Learn More
We introduce the concept of a Pixel Stream Editor. This forms the basis for an interactive synthesizer for designing highly realistic Computer Generated Imagery. The designer works in an interactive Very High Level programming environment which provides a very fast concept/implement/view iteration cycle.Naturalistic visual complexity is built up by(More)
We present a novel method for real-time continuous pose recovery of markerless complex articulable objects from a single depth image. Our method consists of the following stages: a randomized decision forest classifier for image segmentation, a robust method for labeled dataset generation, a convolutional network for dense feature extraction, and finally an(More)
All of these media have one thing in common. Every moment of the audience's journey is being guided by talented experts, whether an screenwriter and actor/director, a writer/animator, or a playwright and team of puppeteers. These experts use their judgment to maintain a balance: characters must be consistent and recognizable, and must respond to each other(More)
Building on principles from our prior work on procedural texture synthesis, we are able to create remarkably lifelike, responsively animated characters in real time. Rhythmic and stochastic noise functions are used to deene time varying parameters that drive computer generated puppets. Because we are conveying just the \texture" of motion, we are able to(More)
Two deficiencies in the original Noise algorithm are corrected: second order interpolation discontinuity and unoptimal gradient computation. With these defects corrected, Noise both looks better and runs faster. The latter change also makes it easier to define a uniform mathematical reference standard.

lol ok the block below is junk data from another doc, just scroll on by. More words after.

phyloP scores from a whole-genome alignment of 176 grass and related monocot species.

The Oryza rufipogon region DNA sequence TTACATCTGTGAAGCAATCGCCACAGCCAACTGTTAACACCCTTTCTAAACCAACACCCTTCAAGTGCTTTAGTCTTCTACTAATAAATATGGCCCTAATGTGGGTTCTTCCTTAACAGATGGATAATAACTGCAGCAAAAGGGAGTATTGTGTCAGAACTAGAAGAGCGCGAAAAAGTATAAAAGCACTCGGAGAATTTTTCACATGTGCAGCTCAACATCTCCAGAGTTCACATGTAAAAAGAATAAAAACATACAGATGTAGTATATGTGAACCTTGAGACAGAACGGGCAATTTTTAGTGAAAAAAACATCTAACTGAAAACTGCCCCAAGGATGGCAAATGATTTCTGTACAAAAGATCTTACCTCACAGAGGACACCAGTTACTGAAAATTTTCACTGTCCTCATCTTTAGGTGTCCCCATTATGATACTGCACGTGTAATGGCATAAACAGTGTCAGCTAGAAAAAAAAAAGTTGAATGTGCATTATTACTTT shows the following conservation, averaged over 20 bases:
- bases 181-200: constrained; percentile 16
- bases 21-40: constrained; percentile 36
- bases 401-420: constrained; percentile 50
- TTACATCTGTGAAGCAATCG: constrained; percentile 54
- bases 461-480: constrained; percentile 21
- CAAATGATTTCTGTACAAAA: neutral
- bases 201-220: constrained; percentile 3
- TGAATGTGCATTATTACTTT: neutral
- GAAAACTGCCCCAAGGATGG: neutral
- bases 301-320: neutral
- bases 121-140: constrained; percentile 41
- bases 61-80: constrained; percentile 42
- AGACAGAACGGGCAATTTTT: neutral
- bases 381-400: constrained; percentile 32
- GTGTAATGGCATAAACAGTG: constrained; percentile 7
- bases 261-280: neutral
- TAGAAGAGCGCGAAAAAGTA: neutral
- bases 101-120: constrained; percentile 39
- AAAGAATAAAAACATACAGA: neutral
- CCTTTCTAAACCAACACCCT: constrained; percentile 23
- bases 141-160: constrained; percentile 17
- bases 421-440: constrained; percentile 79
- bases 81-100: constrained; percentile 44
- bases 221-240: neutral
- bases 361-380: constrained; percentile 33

We describe Pad++, a zoomable graphical sketchpad that we are exploring as an alternative to traditional window and icon-based interfaces. We discuss the motivation for Pad++, describe the implementation, and present prototype applications. In addition, we introduce an informational physics strategy for interface design and briefly contrast it with current(More)
  • Ken Perlin
  • 1998
We present a " heads-up " shorthand for entering text on a stylus-based computer very rapidly. The innovations are that (i) the stylus need never be lifted from the surface, and that (ii) the user need never stop moving the stylus. Continuous multi-word text of arbitrary length can be written fluidly, even as a single continuous gesture if desired.
We describe a new technique for measuring the bidirectional texture function (BTF) of a surface that requires no mechanical movement, can measure surfaces <i>in situ</i> under arbitrary lighting conditions, and can be made small, portable and inexpensive. The enabling innovation is the use of a tapered kaleidoscope, which allows a camera to view the same(More)